Plus with Studio Artist, you get to communicate directly with John, the creator of SA! I don't think you can do that with Painter.... maybe you can try the Corel Help Desk ;)
I have to agree with what everyone is saying here. I got rid of a brand new PC because I could not run Studio Artist on it. I've looked at a lot of art work done with Painter and I don't really see anything that can not be done with SA. I was just wondering if I'm missing something. I know there are artist who are experts in both and hoped to get some enlightenment on the subject.
I cannot shoot down Painter because it is the one application that helped me make the transition from natural to digital media when I suddenly became allergic to all my painting materials (thinners and all).
I have used it a lot for the past 10 years or more (started at version 4) and became sufficiently involved with it that you can see my name in the thank you section of the Painter splash screen at least till version IX.5, have not seen X yet.
That being said, I started using Studio Artist almost exclusively since the day MetaCreation (that "MetaStream" mess) sold Painter (to Corel), and in all honesty, Studio Artist brought my work to a whole different level, especially facilitating greatly my transition to "time art."
I have written at length and lectured about/on digital art and always make a point of saying that, to me, Studio Artist is a paradigm shift, it can do all that Painter can, but it also has a timeline (which Painter lacks) and gives me the impression of finally being able to paint with more than one brush/finger at a time, finally making it possible to paint "with chords."
I still use Painter for "illustration" work, if only because I am so familiar with its interface and especially like what it can do with text, but that is shrinking more and more, Studio Artist has more than replaced most of my applications as I now use it, along with Final Cut Pro, almost exclusively.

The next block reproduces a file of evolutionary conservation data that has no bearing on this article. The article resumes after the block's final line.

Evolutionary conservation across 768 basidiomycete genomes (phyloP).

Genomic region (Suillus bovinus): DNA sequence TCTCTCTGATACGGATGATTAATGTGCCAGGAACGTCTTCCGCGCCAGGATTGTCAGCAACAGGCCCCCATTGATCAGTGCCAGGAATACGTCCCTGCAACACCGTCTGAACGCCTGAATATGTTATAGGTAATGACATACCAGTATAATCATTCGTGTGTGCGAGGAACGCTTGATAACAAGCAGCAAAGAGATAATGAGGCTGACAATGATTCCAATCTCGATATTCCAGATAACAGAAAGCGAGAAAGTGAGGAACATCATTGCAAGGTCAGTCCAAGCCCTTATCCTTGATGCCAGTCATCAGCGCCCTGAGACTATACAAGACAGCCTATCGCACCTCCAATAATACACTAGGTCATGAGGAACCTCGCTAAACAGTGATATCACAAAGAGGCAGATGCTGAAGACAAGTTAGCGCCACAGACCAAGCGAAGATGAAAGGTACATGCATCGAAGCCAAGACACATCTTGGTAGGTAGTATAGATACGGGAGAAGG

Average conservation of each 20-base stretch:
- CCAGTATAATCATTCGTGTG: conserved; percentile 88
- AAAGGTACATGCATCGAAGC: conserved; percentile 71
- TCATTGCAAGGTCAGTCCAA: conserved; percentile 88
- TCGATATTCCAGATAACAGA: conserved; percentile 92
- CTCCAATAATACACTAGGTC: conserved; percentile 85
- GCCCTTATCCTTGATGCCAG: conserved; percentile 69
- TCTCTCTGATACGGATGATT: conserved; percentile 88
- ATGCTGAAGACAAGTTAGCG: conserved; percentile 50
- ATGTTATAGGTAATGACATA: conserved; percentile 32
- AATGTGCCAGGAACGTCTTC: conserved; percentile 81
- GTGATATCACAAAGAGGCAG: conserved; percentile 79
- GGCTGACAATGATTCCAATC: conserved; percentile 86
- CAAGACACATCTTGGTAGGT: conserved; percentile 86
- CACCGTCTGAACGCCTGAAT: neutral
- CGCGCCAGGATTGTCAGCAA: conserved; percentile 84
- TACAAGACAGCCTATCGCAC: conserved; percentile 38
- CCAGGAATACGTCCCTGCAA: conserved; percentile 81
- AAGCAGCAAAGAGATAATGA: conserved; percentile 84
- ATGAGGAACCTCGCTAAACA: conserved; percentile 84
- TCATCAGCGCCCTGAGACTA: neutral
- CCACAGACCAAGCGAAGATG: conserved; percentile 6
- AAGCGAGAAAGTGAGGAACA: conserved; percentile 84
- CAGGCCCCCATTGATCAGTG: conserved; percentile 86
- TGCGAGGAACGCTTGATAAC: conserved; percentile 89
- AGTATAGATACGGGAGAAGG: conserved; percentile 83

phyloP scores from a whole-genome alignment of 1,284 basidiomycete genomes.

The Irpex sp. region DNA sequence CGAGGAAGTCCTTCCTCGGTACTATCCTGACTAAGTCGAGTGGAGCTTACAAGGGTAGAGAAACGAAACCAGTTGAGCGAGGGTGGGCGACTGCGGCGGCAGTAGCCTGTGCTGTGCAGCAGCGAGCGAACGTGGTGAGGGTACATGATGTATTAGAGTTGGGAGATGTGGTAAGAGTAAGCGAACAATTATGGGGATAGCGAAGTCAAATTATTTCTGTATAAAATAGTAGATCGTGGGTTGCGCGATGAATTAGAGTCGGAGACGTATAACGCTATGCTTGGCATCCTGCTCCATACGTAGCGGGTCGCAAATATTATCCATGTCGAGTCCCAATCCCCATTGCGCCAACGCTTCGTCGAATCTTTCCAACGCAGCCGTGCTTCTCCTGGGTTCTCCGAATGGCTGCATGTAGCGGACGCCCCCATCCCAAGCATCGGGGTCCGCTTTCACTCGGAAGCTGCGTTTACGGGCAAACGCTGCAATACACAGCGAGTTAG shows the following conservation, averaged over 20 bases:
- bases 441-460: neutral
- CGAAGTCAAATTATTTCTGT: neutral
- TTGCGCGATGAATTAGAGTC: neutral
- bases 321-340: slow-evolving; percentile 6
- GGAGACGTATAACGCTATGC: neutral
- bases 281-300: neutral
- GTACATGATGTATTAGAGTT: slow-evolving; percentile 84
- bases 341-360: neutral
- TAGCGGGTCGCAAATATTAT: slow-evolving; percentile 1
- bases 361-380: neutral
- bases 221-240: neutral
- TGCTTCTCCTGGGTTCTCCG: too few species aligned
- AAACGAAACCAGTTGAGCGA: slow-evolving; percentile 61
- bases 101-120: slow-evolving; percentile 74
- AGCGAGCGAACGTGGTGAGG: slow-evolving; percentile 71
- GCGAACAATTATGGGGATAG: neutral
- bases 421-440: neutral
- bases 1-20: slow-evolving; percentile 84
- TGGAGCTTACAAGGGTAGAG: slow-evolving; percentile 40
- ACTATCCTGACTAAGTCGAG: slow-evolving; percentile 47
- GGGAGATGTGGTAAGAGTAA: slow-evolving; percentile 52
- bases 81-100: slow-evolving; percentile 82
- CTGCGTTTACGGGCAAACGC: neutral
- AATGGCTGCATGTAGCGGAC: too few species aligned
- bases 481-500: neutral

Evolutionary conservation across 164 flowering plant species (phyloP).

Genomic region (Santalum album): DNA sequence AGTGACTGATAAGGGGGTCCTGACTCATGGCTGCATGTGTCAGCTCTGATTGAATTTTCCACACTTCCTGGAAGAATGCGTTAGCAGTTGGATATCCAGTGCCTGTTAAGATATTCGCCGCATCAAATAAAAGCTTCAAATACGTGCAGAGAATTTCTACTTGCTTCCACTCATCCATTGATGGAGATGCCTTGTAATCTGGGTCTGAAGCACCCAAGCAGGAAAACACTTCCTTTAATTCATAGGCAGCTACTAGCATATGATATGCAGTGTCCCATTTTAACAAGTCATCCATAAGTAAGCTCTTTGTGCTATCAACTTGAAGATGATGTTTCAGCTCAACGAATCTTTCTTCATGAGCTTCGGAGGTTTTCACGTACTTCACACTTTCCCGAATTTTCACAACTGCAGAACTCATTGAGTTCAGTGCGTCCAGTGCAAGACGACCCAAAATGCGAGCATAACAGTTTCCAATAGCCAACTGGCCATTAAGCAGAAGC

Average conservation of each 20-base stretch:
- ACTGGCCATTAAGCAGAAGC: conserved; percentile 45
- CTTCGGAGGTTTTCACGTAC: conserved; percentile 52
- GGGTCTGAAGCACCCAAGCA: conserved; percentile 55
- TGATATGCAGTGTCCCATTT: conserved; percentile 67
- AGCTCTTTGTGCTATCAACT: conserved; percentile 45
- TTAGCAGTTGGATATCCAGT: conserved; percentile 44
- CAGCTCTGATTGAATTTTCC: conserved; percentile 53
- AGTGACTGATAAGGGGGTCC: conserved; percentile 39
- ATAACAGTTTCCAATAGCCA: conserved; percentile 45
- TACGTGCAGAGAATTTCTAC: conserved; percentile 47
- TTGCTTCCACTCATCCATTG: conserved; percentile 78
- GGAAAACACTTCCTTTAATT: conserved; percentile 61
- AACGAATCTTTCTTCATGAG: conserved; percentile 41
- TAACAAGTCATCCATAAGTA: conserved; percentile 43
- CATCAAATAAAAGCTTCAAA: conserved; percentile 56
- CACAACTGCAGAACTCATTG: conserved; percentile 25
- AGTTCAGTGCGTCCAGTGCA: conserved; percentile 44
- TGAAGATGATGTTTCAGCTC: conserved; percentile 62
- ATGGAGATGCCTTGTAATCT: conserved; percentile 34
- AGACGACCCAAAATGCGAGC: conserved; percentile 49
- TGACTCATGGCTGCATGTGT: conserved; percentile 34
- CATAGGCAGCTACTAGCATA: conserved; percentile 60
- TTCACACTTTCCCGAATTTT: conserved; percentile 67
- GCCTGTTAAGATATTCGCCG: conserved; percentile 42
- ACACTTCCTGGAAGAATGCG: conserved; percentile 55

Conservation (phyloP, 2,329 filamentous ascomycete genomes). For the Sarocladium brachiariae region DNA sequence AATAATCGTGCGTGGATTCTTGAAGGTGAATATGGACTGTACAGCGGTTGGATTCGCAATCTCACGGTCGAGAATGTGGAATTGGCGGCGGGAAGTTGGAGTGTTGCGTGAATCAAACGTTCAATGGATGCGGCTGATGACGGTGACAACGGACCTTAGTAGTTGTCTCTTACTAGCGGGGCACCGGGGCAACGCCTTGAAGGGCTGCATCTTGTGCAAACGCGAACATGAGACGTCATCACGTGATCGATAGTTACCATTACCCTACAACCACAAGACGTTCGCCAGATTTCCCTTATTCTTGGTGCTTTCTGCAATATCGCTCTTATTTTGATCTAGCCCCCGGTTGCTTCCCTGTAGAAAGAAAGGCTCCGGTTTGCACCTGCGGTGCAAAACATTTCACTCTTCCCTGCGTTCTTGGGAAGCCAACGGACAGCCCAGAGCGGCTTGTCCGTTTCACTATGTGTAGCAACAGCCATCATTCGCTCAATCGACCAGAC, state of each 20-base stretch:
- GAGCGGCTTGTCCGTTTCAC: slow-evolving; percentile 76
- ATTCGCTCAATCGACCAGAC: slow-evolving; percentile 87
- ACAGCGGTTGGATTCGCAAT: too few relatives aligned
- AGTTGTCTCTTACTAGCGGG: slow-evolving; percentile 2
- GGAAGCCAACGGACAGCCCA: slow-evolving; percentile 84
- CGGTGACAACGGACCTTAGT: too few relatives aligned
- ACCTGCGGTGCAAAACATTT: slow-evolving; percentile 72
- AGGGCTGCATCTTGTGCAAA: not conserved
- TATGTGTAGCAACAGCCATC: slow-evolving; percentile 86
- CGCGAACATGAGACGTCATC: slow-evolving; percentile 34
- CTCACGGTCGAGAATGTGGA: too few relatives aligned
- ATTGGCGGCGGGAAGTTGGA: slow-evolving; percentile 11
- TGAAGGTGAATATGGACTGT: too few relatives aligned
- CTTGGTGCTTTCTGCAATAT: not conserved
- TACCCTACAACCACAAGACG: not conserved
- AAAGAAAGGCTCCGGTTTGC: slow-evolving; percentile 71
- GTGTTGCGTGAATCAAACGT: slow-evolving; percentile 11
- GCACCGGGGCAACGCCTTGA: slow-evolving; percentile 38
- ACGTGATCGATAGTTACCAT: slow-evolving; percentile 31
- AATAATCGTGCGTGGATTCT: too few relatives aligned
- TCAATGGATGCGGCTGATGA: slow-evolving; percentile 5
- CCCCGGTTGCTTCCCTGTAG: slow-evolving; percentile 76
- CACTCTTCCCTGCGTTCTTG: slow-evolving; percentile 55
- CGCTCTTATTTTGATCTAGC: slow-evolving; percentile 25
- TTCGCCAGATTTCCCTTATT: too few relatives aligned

its a whole different gestalt. plus we have contact with john and i feel like part of a new big family with the forum. i always felt lost with painter- with sa, i feel its more intuitive and growth-promoting
John Dalton has contributed a lot to the evolution of my work, and this, over and above the creation of this most amazing application, Studio Artist.
I recall early times (in SA 1.1 or 1.5) when I had problems learning processes that were fairly difficult (for this non-technical person), like "morphing." John literally walked me through it very patiently, and expertly as well (of course).
This kind of friendly and competent support has not stopped since, it has been and is, in the best sense of the word, priceless.
10. Variation 9
This is the tenth part of the Goldberg Variations, a music - images dialogue in 32 movements between Elisabetta Guglielmin (harpsichord) and Jean Detheux (images).
At first, the 32 videos will be posted on Vimeo, one at a time…
"Another approach to this kind of thing is to work with blocks of painted color that you then treat with water spread and water drip effects to get the fluid look. So rather then using a liquid paint, you emulate that mixing and spread effects by…"